Blake Ebner and Karla Terrazas
Karla Terrazas, a predoctoral researcher in the Graduate School of the Stowers Institute, has been awarded a three-year fellowship from the National Institute of Dental and Craniofacial Research at the National Institutes of Health (NIH).
Craniofacial malformations account for approximately one-third of congenital anomalies and are a significant cause of infant mortality. Terrazas’ research project focuses on understanding the etiology and pathogenesis of ribosomopathy disorders and their associated craniofacial birth defects. A ribosomopathy results from errors in ribosome biogenesis, which is a mechanism required for cell growth, proliferation, and survival. Understanding the biological mechanisms that govern this process is essential for developing strategies for the prevention and treatment of ribosomopathy disorders.
Blake Ebner, a predoctoral researcher in the MD-PhD Physician Scientist Training Program at the University of Kansas Medical Center who is completing his research project in the Si Lab, received a four-year NIH fellowship from the National Institute on Aging.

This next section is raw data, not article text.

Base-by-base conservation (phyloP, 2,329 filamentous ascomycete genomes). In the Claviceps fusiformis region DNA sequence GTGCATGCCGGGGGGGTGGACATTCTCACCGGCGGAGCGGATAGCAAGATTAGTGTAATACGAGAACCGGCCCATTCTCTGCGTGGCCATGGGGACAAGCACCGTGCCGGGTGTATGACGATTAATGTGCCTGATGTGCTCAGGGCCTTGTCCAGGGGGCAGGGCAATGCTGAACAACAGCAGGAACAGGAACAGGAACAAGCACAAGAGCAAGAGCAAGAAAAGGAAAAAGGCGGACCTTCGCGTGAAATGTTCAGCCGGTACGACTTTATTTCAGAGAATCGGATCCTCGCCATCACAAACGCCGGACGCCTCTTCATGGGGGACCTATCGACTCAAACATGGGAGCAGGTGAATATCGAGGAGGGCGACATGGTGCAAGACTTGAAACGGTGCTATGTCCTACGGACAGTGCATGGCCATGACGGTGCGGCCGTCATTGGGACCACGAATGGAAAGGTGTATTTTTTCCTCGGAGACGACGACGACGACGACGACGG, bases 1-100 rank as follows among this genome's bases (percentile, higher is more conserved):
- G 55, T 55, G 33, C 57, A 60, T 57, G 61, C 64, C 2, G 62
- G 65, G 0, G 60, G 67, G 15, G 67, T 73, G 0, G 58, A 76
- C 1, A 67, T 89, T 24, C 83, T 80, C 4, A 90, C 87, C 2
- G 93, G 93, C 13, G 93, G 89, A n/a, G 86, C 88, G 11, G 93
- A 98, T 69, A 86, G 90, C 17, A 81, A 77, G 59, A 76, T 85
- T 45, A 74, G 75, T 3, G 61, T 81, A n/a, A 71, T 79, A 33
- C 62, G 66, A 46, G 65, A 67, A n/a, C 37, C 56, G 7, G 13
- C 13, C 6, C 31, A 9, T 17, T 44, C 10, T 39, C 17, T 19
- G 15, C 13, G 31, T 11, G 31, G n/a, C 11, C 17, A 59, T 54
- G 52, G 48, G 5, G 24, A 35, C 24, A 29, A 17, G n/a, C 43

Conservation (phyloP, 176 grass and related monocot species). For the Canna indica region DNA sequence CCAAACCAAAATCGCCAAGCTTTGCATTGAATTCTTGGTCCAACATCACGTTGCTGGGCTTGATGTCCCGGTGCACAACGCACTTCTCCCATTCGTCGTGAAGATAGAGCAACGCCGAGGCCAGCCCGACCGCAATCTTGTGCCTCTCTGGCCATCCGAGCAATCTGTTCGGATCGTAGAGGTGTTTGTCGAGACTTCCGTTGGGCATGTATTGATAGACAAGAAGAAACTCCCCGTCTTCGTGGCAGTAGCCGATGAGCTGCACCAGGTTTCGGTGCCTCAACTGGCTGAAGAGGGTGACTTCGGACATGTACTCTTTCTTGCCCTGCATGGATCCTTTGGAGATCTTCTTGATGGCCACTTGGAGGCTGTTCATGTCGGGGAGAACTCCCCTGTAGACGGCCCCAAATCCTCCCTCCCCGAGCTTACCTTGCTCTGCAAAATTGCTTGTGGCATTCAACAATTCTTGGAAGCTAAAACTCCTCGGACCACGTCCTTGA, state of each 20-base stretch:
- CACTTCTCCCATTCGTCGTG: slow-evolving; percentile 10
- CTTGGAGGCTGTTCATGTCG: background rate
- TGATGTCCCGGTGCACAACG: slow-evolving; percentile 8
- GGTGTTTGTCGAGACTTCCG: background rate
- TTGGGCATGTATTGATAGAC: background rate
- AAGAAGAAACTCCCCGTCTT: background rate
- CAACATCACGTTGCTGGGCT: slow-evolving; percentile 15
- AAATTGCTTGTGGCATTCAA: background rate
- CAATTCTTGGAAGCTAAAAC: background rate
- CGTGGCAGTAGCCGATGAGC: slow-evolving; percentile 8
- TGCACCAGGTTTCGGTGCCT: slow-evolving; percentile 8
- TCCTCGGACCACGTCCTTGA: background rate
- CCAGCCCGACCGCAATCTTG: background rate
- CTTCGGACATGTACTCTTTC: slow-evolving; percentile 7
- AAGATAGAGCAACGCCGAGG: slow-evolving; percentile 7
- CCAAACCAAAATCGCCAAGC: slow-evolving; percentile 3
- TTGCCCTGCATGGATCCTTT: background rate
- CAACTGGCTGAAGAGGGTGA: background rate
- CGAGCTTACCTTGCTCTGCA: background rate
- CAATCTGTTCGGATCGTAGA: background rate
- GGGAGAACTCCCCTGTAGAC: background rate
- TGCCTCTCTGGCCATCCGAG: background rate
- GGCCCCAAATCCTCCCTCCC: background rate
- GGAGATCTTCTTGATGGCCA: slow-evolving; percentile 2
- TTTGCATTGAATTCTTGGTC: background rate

Ebner studies prion-like proteins called CPEB and Orb2 that may play a role in the formation and maintenance of long-term memory. Unlike prions that cause neurodegenerative disease when aggregated, these prion-like proteins seem to perform normal cellular functions. Ebner believes that a greater understanding of the cellular mechanisms that regulate these prion-like proteins may provide insight for controlling aggregation of other disease-causing prions and prion-like proteins.